Legal Word of the Day
Dual Citizen
Entry: Dual Citizen
Pronunciation: doo – uhl – sit – uh – zuhn
Definition: a person who is recognized as a legal citizen of two or more countries
A person can become a citizen under the laws of two (or more) countries at the same time by obtaining dual citizenship. However, not all countries allow dual citizenship, and some place certain restrictions on dual citizens.

In general, countries define citizenship based on an individual’s place of birth, marriage, and/or naturalization. So, you may become a citizen of a country for any of the following reasons:
  • You were born in the country
  • One or both of your parents are citizens of that country
  • You married a citizen of that country
  • You (or one or both of your parents) obtained that country's citizenship through the legal process of naturalization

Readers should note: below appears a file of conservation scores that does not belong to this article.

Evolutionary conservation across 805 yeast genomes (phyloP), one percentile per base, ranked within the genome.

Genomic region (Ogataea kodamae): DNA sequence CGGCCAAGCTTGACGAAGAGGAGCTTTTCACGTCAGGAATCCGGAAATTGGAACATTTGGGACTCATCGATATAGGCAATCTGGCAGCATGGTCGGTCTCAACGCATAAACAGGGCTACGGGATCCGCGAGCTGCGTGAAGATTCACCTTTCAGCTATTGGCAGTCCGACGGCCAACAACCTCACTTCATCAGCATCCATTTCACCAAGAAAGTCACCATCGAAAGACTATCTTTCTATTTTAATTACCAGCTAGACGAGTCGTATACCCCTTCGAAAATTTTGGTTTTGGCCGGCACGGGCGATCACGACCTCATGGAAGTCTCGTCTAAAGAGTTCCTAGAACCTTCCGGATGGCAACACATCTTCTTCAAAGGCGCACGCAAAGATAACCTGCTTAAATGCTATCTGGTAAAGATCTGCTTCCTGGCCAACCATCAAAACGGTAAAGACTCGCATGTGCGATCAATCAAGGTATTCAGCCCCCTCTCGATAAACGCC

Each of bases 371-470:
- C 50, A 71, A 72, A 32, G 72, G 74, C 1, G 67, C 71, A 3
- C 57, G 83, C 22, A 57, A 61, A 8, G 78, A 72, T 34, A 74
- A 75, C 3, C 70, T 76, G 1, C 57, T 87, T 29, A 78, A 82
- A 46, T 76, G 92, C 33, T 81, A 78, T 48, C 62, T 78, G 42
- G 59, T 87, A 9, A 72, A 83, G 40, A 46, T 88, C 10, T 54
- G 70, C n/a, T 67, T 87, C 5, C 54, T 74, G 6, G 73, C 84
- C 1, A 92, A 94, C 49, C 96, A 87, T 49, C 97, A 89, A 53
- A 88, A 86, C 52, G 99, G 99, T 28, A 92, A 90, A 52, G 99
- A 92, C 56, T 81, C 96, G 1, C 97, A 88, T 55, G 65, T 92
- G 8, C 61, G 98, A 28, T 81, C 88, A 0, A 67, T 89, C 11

Individual countries set their own laws in establishing criteria for citizenship (and dual citizenship). For example, some countries grant citizenship automatically at birth, while some countries do not confer citizenship by birth. Also, countries generally now require more restrictions and a “waiting period” to obtain citizenship through marriage.

Dual citizens have to comply with all the guidelines of each country where they are citizens. In other words, countries usually create their citizenship laws with little or no regard for the citizenship laws of other countries. For example, the United States does not care if Brazil considers a person a Brazilian citizen, and Brazil does not care if the United States considers a person a U.S. citizen. So, countries generally determine citizenship independently of each other.

Further, dual citizenship can influence other regulations on an individual such as how that individual is taxed in both countries. Most countries base liability for income tax on an individual’s residence (e.g. where the individual lives) and/or source of income, not solely on citizenship (however, the United States does not specifically follow this model).

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